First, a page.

• Employees of Megaupload are not reliant on links to find content, as they have the ability to search the database directly.
  • Megaupload employs a comprehensive take down method to identify and remove child pornography, but does not employ a similar method in regards to copyright infringement.
  • Users who were uploading infringing content did not have their accounts closed, and Megaupload was not making a significant effort to identify these individuals who were uploading infringing content.
  • Megaupload gave incentive for their uploaders to upload infringing content in exchange for payments. The payments were dependent on the number of downloads the uploader's file was able to achieve.

Other details found in the indictment:[9]

  • The executives of Megaupload themselves used Megaupload to download episodes of The Sopranos.
  • A chat log between executives read: "we have a funny business…modern day pirates :)"
  • Particular emails showed that Megaupload was willing to provide cash incentives for users to upload certain DVDs or other media.
  • When Megavideo was started, Dotcom emphasised the importance of ripping videos from YouTube and hosting them on Megavideo.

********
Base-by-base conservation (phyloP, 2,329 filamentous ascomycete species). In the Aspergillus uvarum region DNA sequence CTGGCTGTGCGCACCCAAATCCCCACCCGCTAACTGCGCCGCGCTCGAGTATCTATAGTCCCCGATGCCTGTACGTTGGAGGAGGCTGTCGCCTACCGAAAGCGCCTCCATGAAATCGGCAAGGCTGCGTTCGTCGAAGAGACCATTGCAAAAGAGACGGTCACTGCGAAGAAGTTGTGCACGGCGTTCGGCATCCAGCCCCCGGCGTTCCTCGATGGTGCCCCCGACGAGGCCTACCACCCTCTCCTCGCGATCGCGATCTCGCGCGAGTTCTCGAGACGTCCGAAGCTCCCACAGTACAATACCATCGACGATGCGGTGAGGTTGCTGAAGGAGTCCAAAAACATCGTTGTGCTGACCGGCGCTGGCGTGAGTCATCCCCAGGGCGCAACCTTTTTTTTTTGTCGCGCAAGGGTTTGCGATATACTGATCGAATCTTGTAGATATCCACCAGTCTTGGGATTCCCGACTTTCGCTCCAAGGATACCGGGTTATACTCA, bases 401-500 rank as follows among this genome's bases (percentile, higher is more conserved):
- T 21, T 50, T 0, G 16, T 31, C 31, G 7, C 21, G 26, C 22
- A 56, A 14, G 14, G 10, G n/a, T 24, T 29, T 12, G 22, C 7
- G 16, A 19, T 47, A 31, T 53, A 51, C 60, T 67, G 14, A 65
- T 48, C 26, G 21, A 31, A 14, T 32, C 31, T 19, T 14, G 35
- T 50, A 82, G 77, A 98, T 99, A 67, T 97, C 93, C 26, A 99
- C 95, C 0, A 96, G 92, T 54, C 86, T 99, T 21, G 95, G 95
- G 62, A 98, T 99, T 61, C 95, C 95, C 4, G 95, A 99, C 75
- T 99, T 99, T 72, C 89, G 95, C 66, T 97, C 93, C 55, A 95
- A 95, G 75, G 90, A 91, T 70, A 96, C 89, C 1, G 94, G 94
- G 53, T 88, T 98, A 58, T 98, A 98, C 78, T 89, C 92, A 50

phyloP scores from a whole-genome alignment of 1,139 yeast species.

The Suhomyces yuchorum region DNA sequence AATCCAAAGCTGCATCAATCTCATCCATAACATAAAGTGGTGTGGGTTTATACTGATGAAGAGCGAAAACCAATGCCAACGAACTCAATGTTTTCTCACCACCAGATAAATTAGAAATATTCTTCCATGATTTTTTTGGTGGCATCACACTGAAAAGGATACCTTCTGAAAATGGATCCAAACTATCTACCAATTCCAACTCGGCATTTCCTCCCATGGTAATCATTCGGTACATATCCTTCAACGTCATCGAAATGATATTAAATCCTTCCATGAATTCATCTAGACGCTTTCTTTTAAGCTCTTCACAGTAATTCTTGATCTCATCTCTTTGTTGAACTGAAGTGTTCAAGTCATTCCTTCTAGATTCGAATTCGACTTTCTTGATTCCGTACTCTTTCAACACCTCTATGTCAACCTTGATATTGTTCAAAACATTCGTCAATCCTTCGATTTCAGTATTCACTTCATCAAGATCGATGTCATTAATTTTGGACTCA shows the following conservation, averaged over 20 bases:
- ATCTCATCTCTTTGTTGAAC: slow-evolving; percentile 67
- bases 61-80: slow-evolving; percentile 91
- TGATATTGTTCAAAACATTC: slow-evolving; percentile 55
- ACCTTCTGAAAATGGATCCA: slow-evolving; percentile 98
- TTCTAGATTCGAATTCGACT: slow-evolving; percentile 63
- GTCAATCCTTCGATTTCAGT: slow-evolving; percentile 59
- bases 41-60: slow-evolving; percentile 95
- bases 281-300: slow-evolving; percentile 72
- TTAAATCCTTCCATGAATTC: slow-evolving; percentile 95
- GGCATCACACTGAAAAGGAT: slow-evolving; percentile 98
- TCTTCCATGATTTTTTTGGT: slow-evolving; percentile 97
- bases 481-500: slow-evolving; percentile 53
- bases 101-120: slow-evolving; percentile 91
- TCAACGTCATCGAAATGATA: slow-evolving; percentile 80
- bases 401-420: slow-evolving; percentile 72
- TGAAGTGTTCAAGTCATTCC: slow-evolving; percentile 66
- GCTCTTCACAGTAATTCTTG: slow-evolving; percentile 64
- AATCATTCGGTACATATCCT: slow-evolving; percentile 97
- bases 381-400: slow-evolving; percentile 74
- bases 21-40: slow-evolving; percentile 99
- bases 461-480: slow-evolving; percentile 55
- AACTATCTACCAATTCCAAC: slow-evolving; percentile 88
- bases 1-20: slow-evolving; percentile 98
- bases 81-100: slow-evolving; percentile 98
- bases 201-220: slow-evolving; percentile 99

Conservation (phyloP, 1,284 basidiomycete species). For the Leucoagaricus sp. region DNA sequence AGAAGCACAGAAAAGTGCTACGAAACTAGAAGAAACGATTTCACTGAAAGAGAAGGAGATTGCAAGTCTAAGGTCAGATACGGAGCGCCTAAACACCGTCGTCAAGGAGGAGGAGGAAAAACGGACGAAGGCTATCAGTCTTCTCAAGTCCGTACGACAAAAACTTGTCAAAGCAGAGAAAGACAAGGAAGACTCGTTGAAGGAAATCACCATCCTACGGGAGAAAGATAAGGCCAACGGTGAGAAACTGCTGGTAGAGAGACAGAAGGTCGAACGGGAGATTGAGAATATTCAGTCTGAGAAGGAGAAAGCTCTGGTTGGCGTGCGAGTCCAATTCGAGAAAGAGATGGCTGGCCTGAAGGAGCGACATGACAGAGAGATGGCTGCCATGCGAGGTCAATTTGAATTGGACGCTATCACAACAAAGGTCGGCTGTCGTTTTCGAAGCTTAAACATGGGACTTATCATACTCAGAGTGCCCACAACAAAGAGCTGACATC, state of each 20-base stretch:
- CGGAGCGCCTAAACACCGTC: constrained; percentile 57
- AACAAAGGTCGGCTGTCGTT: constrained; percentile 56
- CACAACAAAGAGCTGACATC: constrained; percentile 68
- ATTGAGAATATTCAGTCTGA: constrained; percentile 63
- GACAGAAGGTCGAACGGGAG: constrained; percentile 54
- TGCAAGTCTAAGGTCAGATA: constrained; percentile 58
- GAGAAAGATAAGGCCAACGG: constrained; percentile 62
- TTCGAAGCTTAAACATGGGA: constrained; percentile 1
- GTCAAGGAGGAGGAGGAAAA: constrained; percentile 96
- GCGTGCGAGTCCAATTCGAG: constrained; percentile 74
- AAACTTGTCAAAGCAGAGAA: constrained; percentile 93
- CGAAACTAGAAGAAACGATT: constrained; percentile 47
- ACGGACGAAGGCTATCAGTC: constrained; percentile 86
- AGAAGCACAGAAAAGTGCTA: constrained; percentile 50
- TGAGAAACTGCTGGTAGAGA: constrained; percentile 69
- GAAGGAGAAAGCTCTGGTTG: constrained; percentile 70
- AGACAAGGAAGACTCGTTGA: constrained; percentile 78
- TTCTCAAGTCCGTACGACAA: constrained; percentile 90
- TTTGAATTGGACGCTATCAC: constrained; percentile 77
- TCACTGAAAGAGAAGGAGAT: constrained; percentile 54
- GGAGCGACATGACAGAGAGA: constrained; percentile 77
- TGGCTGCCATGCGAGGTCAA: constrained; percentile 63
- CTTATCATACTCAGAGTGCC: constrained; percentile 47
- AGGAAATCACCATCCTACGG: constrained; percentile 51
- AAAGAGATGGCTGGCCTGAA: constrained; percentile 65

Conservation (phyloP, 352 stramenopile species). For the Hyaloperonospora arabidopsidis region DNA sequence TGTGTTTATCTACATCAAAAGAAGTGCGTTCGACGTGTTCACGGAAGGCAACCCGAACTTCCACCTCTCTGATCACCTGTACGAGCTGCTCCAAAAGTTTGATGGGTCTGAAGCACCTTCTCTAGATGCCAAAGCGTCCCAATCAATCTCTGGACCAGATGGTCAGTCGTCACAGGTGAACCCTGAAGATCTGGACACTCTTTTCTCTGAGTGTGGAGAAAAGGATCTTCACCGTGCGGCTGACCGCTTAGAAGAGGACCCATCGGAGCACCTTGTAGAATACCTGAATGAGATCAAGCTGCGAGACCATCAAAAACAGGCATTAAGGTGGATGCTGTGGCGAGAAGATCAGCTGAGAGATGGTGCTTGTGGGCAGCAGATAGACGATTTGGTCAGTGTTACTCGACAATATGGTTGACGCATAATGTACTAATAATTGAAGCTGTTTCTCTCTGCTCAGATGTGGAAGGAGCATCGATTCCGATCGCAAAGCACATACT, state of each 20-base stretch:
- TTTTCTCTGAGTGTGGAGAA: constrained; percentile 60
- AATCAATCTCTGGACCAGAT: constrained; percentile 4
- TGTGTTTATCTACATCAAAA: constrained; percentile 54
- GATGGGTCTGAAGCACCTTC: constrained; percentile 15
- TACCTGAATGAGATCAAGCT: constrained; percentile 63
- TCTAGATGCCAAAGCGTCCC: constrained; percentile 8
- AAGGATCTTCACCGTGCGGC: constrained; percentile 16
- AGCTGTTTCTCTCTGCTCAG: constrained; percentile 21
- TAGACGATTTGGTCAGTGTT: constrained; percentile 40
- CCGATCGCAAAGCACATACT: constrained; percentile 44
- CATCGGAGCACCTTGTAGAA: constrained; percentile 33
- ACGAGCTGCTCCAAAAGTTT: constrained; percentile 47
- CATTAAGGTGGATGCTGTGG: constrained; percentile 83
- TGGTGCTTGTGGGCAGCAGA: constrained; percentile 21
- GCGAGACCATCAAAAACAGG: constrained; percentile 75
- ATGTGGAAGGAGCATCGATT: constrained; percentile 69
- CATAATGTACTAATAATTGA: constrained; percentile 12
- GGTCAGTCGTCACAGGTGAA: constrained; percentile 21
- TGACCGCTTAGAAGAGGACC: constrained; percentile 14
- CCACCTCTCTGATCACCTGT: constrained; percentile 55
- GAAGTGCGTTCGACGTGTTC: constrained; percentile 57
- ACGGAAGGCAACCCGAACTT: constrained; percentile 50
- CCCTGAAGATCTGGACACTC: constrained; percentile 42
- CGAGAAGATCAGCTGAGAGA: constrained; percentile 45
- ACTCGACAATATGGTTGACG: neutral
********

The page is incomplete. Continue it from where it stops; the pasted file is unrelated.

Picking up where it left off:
Loss of data[edit]

After the seizure of Megaupload, one of the primary concerns was what this meant for the future of the users' personal data. The Justice Department stated, on 20 January 2012, that Megaupload's users will most likely want to back up any data they have uploaded to Megaupload. The Justice Department also referenced Megaupload's own set of frequently asked questions, which insists that their users not solely rely upon Megaupload, as "they assume the full risk of complete loss or unavailability of their data".[10]

Negotiations between Megaupload and the Justice Department have since been taking place. With Megaupload stating that its "legal team is working hard to reunite our users with their data". Dotcom also stated that they "found a large number of Mega accounts from US Government officials including the Department of Justice and the US Senate".[11]

Megaupload itself is not the only one concerned about the loss of their user's personal data. The Electronic Frontier Foundation has also expressed their concerns with the loss of personal data for Megaupload's users – with their Staff Attorney stating that the "EFF is troubled that so many lawful users of had their property taken from them without warning and that the government has taken no steps to help them. We think it's important that these users have their voices heard as this process moves forward." Teaming up with Carpathia Hosting, the EFF and Carpathia Hosting have started up a website ( to take an inventory of the innocent users affected by the seizure of Megaupload.[12]

Leaseweb, a Dutch hosting company and Megaupload's former hosting provider, subsequently deleted all of its Megaupload user data, consisting of petabytes of data and backups from mostly European users, in 2013.[13]

In May 2016, Cogent, the US-based company that formerly hosted Megaupload's data, warned Megaupload and the rightsholders that at least eight of the 16 hard drives containing the data had become unreadable.[14]